National Academies Press: OpenBook

Satellite Observations to Benefit Science and Society: Recommended Missions for the Next Decade (2008)

Chapter: GEO-CAPE, Geostationary Coastal and Air Pollution Events

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Suggested Citation:"GEO-CAPE, Geostationary Coastal and Air Pollution Events ." National Research Council. 2008. Satellite Observations to Benefit Science and Society: Recommended Missions for the Next Decade. Washington, DC: The National Academies Press. doi: 10.17226/11952.
Page 15

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Earth Science and Applications from Space 15 GEO-CAPE Geostationary Coastal and Air Pollution Events Launch: 2013–2016 Mission size: Medium Orbit: GEO Agency: NASA Estimated cost: $550 million Areas of interest: Ecosystems, Health, Water, Weather Instruments: High-spatial-resolution hyperspectral spectrometer, low-spatial-resolution imaging spectrometer, infrared correlation radiometer Benefits:  Predictions of impacts from oil spills, fires, water pollution from sewage and other sources, fertilizer runoff, and other environmental threats Detection and tracking of waterborne hazardous materials Monitoring and improvement of coastal health Improved forecasts of air quality The growing concentration of people living near coasts is exerting enormous pressure on coastal ecosystems. The impacts include declining fisheries, harmful algal blooms, and more than 20 persistent “dead zones” worldwide, including the Mississippi Delta. The twin stressors of climate change and population growth create an imperative to monitor changes in coastal oceans. At the same time, poor air quality threatens human and ecosystem health in many parts of the world. The current observation system for air quality is inadequate for measuring human exposure to pollutants and for crafting emissions control strategies. The suite of instruments aboard GEO-CAPE will improve observations of coastal ocean health and air quality across the Americas. From a point in space above roughly 80°W longitude, two spectrom- eters will sense reflected sunlight within several narrow wavelength bands. One spectrometer will scan at the continental scale, providing hourly data at a resolution of 7 kilometers. It will measure natural and human-produced substances in rivers and oceans as well as gases and aerosols in the atmosphere, including those that react in sunlight to form polluting low-level ozone. The other spectrometer is a steerable imager that can gather data at a resolution of 250 meters on high-impact events such as large-scale fertilizer runoffs, industrial accidents, and other environmental disasters. An infrared correlation radiometer will measure carbon monoxide (CO) in tandem with the continental-scale spectrometer. Together, they will allow for vertical CO profiles that help trace the long-range transport of pollution.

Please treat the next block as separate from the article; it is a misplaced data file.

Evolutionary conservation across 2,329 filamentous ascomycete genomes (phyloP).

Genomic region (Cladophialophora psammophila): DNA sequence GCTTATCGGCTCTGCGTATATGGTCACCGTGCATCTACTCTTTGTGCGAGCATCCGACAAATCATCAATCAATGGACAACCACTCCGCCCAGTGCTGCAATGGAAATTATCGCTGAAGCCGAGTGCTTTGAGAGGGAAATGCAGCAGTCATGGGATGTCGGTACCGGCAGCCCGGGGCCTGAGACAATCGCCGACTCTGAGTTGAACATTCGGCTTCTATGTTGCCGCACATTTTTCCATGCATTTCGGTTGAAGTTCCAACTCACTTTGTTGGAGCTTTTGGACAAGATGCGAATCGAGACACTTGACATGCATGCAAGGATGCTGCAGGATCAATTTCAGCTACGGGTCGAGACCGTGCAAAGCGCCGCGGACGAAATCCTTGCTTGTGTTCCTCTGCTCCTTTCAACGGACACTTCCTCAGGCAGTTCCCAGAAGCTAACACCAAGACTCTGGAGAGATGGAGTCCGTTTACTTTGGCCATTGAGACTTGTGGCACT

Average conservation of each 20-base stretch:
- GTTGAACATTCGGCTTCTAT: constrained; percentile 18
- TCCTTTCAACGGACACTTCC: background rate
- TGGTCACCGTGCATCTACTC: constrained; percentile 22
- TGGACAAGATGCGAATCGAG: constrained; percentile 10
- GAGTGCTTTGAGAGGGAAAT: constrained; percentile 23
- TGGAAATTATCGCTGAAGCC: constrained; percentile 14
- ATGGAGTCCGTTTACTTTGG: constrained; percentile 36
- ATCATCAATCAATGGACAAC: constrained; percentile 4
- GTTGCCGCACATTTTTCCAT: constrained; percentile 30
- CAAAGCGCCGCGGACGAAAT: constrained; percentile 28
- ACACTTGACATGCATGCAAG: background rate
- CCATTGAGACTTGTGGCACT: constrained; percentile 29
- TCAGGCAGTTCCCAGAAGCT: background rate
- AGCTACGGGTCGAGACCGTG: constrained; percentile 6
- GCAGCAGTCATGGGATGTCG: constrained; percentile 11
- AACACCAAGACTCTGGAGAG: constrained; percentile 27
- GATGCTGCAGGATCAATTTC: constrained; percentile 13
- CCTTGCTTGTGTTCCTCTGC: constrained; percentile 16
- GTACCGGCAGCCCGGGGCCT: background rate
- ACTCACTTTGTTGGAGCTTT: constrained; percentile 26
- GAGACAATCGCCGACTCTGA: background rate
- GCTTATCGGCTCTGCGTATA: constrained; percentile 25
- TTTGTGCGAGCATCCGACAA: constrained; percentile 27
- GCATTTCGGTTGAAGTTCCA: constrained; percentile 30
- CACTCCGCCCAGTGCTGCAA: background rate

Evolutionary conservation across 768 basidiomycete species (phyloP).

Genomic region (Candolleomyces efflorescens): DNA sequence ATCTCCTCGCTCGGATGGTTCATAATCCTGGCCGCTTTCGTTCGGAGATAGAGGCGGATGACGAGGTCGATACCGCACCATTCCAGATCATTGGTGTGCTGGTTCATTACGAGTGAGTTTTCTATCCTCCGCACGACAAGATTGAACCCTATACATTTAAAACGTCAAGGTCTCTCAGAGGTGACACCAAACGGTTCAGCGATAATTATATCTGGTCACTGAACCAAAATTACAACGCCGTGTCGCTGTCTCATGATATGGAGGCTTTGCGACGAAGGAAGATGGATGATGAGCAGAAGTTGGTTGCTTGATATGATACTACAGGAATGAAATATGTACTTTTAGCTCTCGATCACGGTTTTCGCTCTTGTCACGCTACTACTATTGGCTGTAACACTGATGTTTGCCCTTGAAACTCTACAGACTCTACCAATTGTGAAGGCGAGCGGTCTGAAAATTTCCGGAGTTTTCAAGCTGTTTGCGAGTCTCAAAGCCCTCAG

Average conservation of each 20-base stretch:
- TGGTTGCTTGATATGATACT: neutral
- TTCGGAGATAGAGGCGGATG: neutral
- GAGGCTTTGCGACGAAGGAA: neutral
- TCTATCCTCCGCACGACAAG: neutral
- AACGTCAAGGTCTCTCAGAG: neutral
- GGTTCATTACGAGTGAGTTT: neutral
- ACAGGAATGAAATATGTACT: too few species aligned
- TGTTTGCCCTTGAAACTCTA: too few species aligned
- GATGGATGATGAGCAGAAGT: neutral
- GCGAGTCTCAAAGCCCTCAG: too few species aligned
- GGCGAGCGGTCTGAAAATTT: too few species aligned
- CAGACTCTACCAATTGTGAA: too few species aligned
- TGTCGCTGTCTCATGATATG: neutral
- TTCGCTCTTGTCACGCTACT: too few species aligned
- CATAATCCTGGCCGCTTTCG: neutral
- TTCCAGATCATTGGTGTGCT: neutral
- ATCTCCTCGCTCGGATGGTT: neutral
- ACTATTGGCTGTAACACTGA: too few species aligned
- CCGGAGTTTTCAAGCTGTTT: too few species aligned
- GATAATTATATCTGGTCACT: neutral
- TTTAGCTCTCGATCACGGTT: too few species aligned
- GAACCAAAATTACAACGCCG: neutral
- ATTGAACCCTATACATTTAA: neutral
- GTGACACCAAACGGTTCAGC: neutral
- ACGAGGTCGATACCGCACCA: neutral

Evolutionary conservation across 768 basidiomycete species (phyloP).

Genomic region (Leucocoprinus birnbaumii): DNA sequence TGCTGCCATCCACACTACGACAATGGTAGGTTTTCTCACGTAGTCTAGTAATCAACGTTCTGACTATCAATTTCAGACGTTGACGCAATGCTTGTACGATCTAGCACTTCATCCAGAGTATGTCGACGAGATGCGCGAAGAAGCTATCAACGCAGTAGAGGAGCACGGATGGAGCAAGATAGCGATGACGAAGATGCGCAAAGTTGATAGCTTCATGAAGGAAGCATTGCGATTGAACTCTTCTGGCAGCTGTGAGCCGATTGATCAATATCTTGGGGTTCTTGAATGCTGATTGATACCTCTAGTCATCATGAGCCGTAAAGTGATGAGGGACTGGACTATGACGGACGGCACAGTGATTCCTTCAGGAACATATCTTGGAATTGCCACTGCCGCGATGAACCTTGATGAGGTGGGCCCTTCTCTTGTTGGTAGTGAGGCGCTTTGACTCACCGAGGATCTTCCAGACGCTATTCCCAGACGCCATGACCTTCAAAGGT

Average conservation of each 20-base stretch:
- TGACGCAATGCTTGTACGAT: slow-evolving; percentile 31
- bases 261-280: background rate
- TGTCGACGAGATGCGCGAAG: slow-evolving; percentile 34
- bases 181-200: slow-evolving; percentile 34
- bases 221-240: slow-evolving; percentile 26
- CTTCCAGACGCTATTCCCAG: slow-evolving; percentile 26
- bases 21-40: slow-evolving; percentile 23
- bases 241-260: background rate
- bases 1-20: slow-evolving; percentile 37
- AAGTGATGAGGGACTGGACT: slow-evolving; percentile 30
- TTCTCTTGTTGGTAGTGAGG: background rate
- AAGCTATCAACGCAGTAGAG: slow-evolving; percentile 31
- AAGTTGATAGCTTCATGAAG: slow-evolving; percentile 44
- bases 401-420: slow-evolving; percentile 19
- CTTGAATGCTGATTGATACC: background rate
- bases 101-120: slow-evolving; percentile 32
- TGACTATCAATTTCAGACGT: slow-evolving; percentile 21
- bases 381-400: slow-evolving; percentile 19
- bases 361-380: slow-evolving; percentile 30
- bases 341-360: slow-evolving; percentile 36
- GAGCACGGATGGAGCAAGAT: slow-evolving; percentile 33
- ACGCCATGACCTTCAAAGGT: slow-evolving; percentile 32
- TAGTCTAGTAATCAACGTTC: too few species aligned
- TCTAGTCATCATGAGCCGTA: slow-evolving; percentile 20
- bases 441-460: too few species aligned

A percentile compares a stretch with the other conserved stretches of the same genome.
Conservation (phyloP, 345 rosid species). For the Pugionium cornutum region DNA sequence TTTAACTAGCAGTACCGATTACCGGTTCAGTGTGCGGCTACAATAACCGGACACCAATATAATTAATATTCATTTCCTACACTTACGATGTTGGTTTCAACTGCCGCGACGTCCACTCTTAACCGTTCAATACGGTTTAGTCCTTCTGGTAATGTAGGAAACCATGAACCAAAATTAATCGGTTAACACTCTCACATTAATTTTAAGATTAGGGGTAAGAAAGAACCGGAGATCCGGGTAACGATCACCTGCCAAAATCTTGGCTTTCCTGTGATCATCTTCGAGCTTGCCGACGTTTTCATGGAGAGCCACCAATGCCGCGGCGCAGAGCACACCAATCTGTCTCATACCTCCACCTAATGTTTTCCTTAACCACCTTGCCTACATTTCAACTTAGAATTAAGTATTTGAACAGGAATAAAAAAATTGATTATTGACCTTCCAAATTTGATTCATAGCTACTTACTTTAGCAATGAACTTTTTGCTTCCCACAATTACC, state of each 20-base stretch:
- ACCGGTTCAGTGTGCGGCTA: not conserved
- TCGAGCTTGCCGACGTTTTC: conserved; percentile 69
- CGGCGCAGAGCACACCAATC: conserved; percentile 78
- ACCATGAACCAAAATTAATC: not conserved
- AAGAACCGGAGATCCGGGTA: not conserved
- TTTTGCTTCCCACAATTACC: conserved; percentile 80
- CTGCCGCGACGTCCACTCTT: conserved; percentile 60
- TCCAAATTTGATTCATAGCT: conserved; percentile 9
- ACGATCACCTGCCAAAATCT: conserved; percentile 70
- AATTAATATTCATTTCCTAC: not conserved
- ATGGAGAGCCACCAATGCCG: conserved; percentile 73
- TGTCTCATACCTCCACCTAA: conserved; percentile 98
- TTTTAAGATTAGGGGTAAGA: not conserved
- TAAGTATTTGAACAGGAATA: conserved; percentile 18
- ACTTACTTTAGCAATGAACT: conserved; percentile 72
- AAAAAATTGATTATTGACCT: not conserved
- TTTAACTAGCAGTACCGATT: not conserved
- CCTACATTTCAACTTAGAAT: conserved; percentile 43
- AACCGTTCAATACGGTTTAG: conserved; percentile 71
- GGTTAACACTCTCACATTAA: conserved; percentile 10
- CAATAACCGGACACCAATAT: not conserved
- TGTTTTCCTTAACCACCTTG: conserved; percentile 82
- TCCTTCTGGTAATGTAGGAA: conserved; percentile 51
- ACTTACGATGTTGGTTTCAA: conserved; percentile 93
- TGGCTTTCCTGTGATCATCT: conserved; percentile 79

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Satellite Observations to Benefit Science and Society: Recommended Missions for the Next Decade brings the next ten years into focus for the Earth and environmental science community with a prioritized agenda of space programs, missions, and supporting activities that will best serve scientists in the next decade. These missions will address a broad range of societal needs, such as more reliable weather forecasts, early earthquake warnings, and improved pollution management, benefiting both scientific discovery and the health and well-being of society.

Based on the 2007 book, Earth Science and Applications from Space: National Imperatives for the Next Decade and Beyond, this book explores each of the seventeen recommended missions in detail, identifying launch dates, responsible agencies, estimated cost, scientific and public benefits, and more. Printed entirely in color, the book features rich photographs and illustrations, tables, and graphs that will keep the attention of scientists and non-scientists alike.


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